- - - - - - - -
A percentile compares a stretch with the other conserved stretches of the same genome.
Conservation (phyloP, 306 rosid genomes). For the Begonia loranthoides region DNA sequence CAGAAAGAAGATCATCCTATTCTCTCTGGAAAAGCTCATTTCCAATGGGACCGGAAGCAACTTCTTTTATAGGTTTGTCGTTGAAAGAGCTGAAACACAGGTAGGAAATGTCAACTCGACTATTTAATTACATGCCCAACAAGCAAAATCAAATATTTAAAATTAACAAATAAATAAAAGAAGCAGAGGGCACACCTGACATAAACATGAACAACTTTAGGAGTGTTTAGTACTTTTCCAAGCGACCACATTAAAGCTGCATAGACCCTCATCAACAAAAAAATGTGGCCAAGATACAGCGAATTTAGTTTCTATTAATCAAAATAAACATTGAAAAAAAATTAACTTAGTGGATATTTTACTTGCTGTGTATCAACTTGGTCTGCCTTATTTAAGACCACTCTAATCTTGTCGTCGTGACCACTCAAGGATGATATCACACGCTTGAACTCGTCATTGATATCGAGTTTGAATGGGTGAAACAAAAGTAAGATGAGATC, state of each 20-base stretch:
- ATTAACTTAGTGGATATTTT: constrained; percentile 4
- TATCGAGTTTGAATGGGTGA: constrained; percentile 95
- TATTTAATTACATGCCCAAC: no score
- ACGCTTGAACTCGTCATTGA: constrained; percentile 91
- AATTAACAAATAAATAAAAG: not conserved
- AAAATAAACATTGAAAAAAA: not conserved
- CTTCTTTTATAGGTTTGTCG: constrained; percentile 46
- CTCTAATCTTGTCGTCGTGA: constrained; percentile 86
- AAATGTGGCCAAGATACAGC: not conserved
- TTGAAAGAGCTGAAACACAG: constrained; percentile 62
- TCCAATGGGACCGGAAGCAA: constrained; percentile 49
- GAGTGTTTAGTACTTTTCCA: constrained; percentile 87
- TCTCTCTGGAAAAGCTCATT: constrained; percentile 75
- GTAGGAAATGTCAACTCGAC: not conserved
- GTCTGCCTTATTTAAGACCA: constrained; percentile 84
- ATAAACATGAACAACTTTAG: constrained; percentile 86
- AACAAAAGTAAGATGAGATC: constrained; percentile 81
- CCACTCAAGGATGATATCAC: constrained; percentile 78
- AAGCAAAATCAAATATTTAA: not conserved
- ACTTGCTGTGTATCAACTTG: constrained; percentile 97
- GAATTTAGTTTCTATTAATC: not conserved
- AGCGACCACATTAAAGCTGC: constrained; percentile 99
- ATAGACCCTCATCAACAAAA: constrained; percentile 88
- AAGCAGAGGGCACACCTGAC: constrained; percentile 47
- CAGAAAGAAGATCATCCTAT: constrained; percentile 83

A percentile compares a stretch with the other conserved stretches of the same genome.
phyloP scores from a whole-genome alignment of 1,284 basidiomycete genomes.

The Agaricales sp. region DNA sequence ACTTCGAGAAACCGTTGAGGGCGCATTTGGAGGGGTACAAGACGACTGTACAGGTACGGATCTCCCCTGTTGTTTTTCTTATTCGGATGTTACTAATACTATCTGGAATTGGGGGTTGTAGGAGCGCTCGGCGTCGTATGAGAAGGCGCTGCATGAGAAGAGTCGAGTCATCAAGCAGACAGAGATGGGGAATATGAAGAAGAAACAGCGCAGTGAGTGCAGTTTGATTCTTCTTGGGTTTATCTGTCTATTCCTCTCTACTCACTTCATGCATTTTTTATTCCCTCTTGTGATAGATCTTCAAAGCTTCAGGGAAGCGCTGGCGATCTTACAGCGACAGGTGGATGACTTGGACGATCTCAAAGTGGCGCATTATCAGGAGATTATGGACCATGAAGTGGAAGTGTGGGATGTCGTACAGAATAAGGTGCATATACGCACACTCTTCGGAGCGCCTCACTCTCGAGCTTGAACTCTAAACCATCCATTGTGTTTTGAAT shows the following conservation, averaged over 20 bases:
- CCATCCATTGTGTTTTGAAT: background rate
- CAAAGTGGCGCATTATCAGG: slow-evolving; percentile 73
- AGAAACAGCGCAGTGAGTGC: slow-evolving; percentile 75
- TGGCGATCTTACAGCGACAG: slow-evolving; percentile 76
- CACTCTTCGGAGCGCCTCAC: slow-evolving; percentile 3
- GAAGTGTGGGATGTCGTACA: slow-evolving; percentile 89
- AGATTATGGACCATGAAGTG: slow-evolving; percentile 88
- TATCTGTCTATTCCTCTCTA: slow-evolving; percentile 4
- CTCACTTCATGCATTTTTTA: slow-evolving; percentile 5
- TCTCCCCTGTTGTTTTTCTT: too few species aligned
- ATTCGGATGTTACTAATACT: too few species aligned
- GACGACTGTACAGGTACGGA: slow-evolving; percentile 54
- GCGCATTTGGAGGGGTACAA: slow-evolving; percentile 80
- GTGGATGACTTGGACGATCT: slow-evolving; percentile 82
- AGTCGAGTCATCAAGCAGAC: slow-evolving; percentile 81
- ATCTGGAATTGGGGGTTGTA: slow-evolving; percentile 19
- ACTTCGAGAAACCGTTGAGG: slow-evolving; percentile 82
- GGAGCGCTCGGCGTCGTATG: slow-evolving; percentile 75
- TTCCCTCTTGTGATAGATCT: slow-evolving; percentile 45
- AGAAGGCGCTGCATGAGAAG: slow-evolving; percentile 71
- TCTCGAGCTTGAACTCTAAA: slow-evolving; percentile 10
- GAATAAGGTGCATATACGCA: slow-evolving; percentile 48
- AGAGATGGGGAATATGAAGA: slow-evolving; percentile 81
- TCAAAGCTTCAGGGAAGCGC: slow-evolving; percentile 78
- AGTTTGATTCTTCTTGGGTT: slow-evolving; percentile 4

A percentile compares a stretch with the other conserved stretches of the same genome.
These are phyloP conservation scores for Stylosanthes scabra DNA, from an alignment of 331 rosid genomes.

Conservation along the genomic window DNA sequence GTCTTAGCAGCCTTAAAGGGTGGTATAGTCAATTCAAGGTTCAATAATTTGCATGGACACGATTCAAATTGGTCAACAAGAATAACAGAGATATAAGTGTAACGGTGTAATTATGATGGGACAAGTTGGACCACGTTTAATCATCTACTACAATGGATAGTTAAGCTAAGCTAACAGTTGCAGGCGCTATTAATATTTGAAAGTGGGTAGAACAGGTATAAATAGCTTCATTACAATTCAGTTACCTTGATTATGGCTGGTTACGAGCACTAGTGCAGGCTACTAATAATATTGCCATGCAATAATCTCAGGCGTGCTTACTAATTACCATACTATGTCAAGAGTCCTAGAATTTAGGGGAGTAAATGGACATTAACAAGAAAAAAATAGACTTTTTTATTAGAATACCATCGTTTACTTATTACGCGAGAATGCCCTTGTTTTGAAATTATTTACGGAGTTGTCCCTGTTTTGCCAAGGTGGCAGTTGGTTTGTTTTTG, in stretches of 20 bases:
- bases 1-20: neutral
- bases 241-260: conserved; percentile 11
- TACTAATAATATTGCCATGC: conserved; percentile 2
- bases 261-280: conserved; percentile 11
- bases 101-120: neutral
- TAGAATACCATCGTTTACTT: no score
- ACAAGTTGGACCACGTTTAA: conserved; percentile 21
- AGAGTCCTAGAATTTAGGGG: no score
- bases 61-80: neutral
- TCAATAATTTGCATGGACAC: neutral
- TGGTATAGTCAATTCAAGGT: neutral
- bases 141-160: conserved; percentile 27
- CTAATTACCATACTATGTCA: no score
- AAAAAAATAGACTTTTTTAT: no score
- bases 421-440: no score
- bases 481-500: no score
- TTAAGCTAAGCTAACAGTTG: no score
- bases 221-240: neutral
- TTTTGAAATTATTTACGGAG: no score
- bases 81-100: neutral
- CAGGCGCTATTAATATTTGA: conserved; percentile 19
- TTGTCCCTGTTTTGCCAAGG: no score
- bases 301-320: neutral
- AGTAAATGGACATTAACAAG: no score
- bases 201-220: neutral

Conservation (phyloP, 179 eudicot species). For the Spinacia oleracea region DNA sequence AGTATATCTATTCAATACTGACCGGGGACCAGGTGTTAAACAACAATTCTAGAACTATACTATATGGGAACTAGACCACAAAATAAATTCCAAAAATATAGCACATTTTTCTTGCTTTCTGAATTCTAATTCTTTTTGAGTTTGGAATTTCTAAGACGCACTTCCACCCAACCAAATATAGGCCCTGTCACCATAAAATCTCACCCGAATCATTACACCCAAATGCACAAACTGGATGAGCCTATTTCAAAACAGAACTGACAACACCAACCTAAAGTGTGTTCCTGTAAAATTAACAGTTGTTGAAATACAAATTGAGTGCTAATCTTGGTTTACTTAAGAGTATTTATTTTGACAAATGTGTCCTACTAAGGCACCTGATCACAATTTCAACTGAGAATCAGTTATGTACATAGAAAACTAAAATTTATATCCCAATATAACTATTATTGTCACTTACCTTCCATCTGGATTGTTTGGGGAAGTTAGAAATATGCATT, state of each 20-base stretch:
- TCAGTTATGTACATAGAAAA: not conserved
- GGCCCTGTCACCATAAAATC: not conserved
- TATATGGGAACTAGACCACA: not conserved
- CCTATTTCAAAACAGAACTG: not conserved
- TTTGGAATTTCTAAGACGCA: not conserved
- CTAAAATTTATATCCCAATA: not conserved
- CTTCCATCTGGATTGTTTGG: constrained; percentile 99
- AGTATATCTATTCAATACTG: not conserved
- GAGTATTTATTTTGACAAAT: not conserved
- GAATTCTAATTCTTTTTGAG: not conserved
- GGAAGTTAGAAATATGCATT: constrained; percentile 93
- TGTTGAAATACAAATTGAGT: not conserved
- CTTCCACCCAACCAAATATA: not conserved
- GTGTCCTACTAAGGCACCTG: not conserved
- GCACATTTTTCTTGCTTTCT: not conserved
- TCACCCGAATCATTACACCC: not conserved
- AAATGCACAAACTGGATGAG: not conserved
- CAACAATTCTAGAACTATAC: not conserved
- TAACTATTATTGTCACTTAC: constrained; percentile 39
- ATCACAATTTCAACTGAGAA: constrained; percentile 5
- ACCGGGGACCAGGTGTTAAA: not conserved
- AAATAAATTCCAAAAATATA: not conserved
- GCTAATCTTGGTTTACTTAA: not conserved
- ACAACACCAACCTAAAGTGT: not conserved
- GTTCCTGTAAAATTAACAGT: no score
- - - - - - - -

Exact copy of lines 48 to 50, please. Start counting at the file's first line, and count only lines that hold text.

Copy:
- GGAGCGCTCGGCGTCGTATG: slow-evolving; percentile 75
- TTCCCTCTTGTGATAGATCT: slow-evolving; percentile 45
- AGAAGGCGCTGCATGAGAAG: slow-evolving; percentile 71